Resolving Windows 7 USB Problems
Virtually all peripheral devices we use with our PC’s feature the USB connector – your mouse, keyboard, external disk drive and printer are probably all USB, and the connector type isn’t likely to be going anywhere soon as a new USB 3.0 standard has been developed.
From time to time problems will arise using USB devices. These may be related to the USB device itself, the computer’s USB ports and drivers or the problems might originate elsewhere; they might even be due to incorrect removal of such a device.
There are several ways in which we can identify and resolve USB problems using Windows 7.
Safe Removal is Required
One of the main causes of problems with USB devices on Windows 7 (and indeed any Windows version) is the habit many of us have of just removing the USB cable without any thought.
By way of comparison, removing a PS/2 keyboard cable (the standard cable before USB) while the computer is powered on would result in the operating system freezing.
While USB has largely gotten around this problem and it is possible to remove a USB cable without any special steps, removing a USB Flash memory device without first instructing the operating system of the imminent removal can lead to problems both with the USB service running on the computer and with the flash memory.
This simple instruction is performed by means of a command from the desktop – when you are ready to remove your USB Flash memory, find the Safely Remove Hardware and Eject Media button in the system tray (the area next to the desktop clock) and right-click. Then select Eject [DEVICENAME] to prepare the device for removal.
Using this method will avoid the majority of problems that can be experienced with USB Flash devices, such as file corruption and issues with reading the devices.
Fix USB Problems Using Windows 7 Drivers
The majority of other USB problems that you might face in Windows 7 are more than likely driver-based.
There are two types of drivers concerning USB – the drivers for the device and the drivers for the USB bus in your PC or laptop. When troubleshooting problems concerning USB drivers we usually start with the drivers that shipped with the device, which will mean imagining that you have never used it before and are connecting it for the first time. As such you should follow all instructions supplied with the hardware.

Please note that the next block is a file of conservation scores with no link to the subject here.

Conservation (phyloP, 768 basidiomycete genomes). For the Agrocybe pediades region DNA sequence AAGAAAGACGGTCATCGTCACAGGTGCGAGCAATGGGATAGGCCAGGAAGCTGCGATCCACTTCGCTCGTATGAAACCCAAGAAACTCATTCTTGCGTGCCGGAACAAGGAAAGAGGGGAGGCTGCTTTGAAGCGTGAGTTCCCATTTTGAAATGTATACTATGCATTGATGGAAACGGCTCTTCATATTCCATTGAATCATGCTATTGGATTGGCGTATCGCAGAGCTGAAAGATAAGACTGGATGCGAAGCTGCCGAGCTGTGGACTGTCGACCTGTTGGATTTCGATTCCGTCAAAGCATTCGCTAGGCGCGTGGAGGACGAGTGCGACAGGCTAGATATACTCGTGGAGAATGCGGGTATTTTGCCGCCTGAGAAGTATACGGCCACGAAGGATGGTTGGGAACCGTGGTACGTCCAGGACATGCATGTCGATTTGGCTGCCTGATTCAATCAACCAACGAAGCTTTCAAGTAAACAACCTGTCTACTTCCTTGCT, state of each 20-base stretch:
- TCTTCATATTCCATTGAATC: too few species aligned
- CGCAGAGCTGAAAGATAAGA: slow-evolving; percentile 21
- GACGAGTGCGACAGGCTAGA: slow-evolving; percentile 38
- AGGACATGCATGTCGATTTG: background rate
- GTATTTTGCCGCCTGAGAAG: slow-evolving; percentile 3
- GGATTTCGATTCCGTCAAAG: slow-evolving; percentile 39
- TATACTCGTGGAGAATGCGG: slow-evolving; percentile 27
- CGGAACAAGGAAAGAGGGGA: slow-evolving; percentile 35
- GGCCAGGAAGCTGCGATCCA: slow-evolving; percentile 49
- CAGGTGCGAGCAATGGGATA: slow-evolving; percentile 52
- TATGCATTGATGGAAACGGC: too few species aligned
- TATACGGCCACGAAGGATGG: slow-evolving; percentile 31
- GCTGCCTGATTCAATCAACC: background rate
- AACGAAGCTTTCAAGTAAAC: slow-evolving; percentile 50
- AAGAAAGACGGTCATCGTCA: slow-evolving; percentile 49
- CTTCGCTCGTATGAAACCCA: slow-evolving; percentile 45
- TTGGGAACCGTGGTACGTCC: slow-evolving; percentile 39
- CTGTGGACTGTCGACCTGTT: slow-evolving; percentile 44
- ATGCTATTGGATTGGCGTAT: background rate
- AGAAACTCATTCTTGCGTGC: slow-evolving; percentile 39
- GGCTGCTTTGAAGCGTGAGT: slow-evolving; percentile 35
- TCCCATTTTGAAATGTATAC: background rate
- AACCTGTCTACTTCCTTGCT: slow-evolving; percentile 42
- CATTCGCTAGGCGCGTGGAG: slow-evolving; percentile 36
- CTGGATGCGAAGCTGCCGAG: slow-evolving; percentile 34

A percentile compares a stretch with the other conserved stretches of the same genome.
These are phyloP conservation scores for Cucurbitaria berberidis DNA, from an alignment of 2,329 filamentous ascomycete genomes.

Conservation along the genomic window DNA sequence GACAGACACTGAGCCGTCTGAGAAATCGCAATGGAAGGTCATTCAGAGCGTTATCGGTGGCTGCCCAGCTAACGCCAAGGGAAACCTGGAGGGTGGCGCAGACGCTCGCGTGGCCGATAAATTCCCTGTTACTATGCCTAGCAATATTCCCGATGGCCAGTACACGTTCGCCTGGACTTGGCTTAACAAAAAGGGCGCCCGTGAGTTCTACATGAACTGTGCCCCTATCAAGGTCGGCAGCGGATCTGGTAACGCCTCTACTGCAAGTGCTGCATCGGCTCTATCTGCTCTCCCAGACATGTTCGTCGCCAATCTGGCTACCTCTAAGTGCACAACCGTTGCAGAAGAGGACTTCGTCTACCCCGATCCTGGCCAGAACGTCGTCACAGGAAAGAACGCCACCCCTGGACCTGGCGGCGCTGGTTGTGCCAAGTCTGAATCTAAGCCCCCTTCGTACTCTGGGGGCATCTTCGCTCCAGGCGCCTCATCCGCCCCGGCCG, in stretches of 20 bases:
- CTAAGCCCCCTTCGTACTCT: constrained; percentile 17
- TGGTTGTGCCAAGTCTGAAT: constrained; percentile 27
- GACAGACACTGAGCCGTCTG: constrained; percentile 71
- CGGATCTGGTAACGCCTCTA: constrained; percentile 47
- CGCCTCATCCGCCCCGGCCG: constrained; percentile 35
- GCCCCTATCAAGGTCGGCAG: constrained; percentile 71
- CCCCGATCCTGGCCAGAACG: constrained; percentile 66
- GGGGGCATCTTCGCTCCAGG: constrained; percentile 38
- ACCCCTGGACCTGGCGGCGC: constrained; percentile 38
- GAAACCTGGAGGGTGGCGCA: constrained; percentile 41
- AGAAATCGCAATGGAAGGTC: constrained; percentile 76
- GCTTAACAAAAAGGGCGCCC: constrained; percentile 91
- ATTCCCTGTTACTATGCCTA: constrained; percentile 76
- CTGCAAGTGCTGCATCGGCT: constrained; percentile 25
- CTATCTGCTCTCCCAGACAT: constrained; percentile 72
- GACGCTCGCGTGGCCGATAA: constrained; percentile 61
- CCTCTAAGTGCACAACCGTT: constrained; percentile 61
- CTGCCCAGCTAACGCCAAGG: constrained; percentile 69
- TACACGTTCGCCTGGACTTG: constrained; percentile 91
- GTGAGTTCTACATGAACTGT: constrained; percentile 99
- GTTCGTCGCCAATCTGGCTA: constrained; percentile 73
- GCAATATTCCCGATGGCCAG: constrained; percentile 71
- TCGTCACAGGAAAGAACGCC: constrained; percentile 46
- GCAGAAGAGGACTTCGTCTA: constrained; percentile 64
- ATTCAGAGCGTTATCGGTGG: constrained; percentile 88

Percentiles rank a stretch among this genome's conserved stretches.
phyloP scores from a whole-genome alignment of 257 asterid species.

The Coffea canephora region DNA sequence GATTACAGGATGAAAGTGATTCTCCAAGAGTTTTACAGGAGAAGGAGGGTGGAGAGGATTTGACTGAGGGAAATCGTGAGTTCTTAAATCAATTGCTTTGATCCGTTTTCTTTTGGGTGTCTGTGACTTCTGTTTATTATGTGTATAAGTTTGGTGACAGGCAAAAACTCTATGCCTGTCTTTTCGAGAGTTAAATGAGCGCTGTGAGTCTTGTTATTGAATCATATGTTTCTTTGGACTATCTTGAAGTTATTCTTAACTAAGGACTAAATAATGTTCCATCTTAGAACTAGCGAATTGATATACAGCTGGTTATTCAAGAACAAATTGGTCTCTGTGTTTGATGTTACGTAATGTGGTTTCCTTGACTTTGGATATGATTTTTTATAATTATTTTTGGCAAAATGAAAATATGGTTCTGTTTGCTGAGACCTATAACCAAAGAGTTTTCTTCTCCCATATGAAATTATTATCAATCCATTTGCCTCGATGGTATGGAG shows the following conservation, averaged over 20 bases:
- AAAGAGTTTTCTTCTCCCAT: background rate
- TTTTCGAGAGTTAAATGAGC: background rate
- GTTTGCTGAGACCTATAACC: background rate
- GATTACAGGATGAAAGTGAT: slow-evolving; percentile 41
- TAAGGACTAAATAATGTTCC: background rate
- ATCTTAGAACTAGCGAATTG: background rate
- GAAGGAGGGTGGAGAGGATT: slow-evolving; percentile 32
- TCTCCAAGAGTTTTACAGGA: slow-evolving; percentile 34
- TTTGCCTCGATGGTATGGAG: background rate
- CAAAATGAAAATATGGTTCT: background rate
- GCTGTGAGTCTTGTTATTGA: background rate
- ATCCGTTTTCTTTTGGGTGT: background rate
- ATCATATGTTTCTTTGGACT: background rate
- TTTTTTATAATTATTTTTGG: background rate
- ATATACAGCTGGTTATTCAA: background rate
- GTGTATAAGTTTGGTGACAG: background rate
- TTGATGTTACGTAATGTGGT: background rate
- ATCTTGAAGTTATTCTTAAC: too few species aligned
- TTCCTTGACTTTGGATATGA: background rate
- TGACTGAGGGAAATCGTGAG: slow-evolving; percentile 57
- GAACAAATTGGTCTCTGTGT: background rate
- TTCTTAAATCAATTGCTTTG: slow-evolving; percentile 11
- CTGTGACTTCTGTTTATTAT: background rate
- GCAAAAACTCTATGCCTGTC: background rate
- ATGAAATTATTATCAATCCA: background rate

Windows 7 features a large number of drivers on-board, as well as having access to Windows Update to download any additional drivers that might be required. As such finding the right driver shouldn’t be a problem, although note that the chosen device driver may not be as stable under Windows 7 as it was on a previous operating system; similarly the device driver will not prevent any hardware issues with the device causing Windows to crash.
With a new device driver installed, the majority of problems should be resolved. If not, however, you can reinstall the USB controllers, via Start > right-click Computer > Properties > Device Manager > Universal Serial Bus Controllers. Start with the USB Root Hub devices and reinstall the drivers by right-clicking and selecting Uninstall; once this is done, go to Action > Scan for hardware changes… to begin reinstallation.
One last thought – if new drivers don’t resolve the problems you’re facing, try the same device on a different computer; the problem might relate not to the hardware but to your USB cable. If you suspect this, find a good quality replacement cable.
Source: Author experience
Image: Photo taken by author